Patent pending

From Tufts labs come inventions that are changing the world

From dietary supplements to genetic research to a new way to harness energy for cars, the office that handles patents for Tufts is helping to bring research conducted at the university to the public, where it can have the greatest impact.

Nina Green directs the office that helped Tufts and its researchers earn more than $10 million in licensing income in four years. © JOANIE TOBIN

The Office for Technology Licensing and Industry Collaboration was created in 1998 under the leadership of Vice Provost Peggy Newell. Working closely with faculty inventors, the office applies for patent protection for inventions and then seeks a commercial partner that will develop the invention under a license agreement with Tufts. In negotiating this license, the office ensures that the company is committed to bringing the invention to the market for the public benefit and that Tufts receives fair compensation, including royalties on product sales.

In addition to its work on patents, the office also protects Tufts’ name by registering university trademarks and advises faculty on copyright ownership.

Technology developed at universities used to fall into the public domain. In 1980, Congress passed the Bayh-Dole Act, which allows universities to have exclusive rights to their inventions and to license their intellectual property. The Tufts technology office, directed by Nina Green, has been able to achieve some important successes during its seven-year history.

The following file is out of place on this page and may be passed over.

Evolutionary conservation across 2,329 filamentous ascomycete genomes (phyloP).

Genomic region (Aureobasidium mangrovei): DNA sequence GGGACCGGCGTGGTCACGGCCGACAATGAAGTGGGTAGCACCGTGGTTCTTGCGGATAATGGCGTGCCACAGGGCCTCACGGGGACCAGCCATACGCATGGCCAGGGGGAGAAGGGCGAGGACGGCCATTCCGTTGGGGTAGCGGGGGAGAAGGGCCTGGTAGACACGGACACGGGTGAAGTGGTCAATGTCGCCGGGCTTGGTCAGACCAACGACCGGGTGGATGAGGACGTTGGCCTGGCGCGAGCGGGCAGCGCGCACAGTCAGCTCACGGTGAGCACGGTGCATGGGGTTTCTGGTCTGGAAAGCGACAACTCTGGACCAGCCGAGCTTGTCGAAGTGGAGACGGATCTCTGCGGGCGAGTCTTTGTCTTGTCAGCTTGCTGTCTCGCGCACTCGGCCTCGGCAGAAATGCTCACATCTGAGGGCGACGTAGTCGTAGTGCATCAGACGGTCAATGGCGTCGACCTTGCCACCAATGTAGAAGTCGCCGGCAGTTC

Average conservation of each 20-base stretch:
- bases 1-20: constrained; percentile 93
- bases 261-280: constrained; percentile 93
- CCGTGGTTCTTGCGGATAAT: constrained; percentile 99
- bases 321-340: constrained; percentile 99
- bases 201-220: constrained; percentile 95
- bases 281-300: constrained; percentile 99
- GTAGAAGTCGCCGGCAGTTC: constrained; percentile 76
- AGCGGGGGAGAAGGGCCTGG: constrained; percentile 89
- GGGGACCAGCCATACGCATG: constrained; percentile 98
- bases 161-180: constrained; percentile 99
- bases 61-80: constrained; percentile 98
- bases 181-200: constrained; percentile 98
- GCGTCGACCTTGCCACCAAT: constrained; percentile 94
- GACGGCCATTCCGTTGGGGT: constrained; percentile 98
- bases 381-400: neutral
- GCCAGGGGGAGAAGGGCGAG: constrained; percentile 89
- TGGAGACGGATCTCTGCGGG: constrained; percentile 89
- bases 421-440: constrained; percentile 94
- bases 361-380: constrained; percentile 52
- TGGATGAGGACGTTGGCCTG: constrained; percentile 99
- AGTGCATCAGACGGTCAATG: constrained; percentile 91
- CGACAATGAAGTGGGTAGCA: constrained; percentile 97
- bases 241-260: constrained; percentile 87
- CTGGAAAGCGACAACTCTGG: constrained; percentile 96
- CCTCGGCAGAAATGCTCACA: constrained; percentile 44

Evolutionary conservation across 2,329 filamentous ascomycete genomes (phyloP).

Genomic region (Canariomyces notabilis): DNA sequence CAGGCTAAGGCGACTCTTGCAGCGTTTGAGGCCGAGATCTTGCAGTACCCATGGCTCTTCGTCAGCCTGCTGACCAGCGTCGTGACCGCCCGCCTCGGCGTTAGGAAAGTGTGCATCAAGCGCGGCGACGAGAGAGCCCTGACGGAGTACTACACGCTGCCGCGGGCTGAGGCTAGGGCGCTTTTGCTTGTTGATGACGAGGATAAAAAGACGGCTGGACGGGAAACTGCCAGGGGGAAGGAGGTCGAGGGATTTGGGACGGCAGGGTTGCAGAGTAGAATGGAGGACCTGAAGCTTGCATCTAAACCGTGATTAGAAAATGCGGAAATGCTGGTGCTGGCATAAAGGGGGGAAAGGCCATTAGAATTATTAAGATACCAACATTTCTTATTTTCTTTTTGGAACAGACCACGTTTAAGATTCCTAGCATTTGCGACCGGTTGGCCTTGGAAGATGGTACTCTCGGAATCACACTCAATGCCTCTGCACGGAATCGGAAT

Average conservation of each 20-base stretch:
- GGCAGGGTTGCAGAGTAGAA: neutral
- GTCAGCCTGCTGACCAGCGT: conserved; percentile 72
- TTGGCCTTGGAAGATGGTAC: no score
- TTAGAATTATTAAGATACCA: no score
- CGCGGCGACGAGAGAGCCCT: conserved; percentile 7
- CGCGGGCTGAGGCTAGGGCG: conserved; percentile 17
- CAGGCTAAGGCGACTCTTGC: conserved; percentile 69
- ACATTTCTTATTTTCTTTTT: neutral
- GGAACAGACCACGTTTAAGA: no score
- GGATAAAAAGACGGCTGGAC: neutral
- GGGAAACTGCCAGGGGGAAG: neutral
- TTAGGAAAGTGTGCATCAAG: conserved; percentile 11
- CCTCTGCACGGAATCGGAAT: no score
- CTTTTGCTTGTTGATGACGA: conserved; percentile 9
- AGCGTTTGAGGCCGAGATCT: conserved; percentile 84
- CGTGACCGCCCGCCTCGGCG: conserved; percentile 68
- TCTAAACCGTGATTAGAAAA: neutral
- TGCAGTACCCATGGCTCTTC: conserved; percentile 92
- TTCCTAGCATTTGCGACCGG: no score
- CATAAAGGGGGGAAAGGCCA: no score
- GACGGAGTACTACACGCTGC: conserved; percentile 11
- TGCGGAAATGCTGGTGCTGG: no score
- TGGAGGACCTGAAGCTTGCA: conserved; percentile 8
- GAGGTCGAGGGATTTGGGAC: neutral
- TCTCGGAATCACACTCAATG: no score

$10M and counting
From 2000 to 2004, Tufts and its researchers received 62 patents and earned more than $10 million in licensing income from a combination of fees, equity and royalties on product sales.

One early success is a product called BeadArray, invented by David Walt, professor of chemistry. His device is a miniature lab platform that allows researchers to conduct drug screening and other repetitive experiments quickly and cheaply. Eventually it may be used to enable diagnosis and treatment on an individualized basis.

Walt’s discovery was licensed in 1988 to Illumina, a San Diego-based company that develops technology and kits for use in genetic research. Tufts owned stock in the company, and when Illumina went public, the university received nearly $8 million, which was used to renovate the chemistry building. The company is now selling BeadArray to genetics laboratories, and Tufts receives royalty income from these sales. As the technology becomes more widely used, royalties are expected to increase over the life of the license.

Green noted that Illumina has had relatively quick success in getting BeadArray to the marketplace. More typically, it can take a decade or longer for a university to realize income from early-stage inventions. Under policy guidelines, royalties are distributed so that 40 percent goes to the inventor, while the inventor’s department, school and the university each receive 20 percent, all to be used for research.

The search for novelty
Green said there are three criteria that need to be met before a patent can be granted: novelty, usefulness and non-obviousness to others.

If those criteria are met, she said, her office will file a provisional application with the U.S. Patent and Trademark Office. Over the provisional year, Green’s office has the opportunity to more fully assess the commercial potential of an invention and find a licensee. A provisional filing also gives the researcher additional time to generate data supporting the invention that may strengthen the patent application and possibly enable the negotiation of higher royalty returns.